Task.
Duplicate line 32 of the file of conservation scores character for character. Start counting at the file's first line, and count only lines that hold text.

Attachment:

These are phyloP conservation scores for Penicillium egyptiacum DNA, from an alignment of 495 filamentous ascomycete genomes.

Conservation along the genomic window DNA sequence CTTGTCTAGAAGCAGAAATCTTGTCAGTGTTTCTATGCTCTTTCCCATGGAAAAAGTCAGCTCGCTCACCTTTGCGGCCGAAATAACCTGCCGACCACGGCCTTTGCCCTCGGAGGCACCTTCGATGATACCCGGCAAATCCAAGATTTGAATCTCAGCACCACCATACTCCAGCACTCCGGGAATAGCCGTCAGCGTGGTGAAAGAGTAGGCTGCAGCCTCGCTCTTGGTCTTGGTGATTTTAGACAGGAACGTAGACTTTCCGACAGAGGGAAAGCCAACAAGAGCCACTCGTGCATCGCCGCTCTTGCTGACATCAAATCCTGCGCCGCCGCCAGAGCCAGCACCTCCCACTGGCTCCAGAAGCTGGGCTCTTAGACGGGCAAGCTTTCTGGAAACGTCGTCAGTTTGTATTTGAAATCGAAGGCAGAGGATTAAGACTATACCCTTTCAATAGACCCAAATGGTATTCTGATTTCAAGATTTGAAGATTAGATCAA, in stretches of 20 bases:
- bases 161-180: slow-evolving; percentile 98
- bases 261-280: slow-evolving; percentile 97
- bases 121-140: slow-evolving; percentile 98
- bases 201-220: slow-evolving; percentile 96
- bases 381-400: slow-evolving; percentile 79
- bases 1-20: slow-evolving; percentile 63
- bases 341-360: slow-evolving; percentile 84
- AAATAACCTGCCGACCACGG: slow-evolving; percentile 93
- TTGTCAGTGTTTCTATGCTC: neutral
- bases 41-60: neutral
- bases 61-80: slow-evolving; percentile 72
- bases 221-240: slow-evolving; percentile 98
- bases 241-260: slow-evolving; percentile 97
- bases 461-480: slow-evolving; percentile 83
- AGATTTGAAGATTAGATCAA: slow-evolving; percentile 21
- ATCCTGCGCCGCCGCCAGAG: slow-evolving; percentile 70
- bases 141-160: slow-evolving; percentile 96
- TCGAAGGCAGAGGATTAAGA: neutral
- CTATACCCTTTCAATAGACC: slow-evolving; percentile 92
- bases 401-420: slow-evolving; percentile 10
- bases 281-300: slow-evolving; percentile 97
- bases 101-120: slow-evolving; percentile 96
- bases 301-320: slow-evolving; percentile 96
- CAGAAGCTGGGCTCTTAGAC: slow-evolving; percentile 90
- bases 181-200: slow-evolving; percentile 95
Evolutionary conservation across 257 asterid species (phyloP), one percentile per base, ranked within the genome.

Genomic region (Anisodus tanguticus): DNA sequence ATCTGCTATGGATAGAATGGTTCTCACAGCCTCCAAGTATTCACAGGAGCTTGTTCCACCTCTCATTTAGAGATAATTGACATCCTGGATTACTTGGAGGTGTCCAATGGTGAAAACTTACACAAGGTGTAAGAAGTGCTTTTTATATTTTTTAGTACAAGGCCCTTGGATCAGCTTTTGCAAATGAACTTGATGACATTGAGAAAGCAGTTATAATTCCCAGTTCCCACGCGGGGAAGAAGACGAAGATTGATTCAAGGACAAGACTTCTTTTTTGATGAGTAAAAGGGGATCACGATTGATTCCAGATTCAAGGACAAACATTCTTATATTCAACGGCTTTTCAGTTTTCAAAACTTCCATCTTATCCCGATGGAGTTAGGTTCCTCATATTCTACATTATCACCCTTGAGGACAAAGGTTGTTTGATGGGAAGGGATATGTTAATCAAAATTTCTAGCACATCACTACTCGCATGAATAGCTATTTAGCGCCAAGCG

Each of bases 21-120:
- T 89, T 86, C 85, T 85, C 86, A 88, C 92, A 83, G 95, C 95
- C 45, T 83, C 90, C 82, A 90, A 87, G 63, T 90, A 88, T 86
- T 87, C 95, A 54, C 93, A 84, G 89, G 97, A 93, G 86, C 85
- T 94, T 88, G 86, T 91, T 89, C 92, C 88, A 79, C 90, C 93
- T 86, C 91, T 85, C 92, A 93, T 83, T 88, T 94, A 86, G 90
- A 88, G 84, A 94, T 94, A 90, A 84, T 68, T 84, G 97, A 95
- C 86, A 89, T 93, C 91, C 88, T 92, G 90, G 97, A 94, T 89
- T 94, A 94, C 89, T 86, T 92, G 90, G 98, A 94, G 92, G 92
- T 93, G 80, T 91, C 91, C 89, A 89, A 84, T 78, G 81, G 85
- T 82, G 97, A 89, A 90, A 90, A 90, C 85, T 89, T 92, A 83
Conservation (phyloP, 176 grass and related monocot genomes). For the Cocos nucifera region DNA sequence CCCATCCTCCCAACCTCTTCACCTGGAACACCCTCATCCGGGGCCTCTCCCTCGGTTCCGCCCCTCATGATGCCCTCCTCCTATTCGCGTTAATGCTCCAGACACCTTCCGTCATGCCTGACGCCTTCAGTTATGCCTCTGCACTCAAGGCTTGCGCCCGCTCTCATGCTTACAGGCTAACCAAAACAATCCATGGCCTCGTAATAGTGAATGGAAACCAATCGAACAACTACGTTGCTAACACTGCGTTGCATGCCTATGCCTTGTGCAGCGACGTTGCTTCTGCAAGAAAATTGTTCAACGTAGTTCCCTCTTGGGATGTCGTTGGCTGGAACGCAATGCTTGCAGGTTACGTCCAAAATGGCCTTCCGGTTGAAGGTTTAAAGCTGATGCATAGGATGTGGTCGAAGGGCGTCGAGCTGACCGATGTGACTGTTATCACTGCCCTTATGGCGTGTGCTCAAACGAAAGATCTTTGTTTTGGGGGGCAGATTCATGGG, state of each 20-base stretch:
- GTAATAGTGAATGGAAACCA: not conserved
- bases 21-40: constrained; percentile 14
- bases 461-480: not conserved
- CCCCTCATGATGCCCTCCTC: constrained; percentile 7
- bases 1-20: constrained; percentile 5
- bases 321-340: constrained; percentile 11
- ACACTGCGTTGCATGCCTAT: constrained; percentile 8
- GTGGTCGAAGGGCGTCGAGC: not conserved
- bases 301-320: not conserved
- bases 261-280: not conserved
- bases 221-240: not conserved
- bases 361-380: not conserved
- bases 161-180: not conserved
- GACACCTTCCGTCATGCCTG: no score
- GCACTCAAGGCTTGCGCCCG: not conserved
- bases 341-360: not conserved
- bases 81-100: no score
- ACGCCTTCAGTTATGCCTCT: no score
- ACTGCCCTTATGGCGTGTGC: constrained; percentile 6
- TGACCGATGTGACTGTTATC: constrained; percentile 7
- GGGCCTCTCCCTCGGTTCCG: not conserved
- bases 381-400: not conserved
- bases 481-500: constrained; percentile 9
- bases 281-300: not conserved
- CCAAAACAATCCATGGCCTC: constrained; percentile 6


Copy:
- C 45, T 83, C 90, C 82, A 90, A 87, G 63, T 90, A 88, T 86